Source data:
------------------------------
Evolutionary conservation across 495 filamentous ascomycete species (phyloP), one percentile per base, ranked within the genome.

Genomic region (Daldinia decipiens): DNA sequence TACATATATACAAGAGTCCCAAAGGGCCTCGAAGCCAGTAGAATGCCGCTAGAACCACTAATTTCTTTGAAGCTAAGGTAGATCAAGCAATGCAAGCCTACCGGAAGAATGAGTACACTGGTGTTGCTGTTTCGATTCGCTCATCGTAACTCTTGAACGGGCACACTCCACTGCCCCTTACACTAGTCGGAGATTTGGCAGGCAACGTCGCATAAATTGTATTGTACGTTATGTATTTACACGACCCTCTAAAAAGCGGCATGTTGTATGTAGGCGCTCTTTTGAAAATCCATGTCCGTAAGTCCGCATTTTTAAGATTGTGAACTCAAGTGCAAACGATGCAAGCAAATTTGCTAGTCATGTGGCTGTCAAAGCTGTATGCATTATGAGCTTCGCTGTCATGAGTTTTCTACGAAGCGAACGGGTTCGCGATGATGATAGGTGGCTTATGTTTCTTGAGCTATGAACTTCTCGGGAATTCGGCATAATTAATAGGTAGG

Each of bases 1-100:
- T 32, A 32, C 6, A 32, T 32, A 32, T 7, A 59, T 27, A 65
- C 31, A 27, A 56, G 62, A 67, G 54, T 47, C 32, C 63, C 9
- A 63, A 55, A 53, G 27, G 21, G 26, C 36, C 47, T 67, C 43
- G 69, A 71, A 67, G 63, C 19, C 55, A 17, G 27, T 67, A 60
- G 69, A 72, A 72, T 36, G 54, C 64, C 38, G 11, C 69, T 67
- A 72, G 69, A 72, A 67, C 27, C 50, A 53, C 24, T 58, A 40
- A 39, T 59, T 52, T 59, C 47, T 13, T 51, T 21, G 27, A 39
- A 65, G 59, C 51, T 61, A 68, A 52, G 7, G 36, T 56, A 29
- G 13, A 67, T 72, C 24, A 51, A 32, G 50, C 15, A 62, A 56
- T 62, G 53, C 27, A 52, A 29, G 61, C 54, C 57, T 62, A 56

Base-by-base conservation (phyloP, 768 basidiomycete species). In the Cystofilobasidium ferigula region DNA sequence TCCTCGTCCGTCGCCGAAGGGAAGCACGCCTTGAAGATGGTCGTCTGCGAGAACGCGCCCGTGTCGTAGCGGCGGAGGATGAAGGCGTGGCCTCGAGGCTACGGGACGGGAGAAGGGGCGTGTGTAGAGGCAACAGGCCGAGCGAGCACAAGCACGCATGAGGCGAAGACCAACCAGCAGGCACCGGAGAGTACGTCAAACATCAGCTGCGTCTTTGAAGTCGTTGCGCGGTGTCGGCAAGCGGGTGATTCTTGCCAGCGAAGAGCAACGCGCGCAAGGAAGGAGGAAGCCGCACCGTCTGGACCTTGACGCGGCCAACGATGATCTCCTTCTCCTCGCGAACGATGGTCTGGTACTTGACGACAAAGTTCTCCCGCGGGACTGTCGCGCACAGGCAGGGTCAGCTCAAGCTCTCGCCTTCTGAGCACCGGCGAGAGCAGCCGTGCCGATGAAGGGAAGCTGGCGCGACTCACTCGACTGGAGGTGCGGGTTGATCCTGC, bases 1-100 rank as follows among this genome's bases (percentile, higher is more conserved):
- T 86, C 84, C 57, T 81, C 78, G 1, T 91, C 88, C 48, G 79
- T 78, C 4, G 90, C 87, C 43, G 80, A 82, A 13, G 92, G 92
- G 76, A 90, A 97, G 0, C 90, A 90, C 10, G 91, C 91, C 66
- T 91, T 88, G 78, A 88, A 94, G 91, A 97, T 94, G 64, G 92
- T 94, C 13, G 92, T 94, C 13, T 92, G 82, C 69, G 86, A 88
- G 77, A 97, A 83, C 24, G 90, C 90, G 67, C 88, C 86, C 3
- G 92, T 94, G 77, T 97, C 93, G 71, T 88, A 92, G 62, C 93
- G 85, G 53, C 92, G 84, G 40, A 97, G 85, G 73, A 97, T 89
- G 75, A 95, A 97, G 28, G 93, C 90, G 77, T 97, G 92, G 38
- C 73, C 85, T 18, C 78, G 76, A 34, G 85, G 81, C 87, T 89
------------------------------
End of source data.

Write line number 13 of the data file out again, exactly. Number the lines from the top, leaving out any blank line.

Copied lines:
- T 62, G 53, C 27, A 52, A 29, G 61, C 54, C 57, T 62, A 56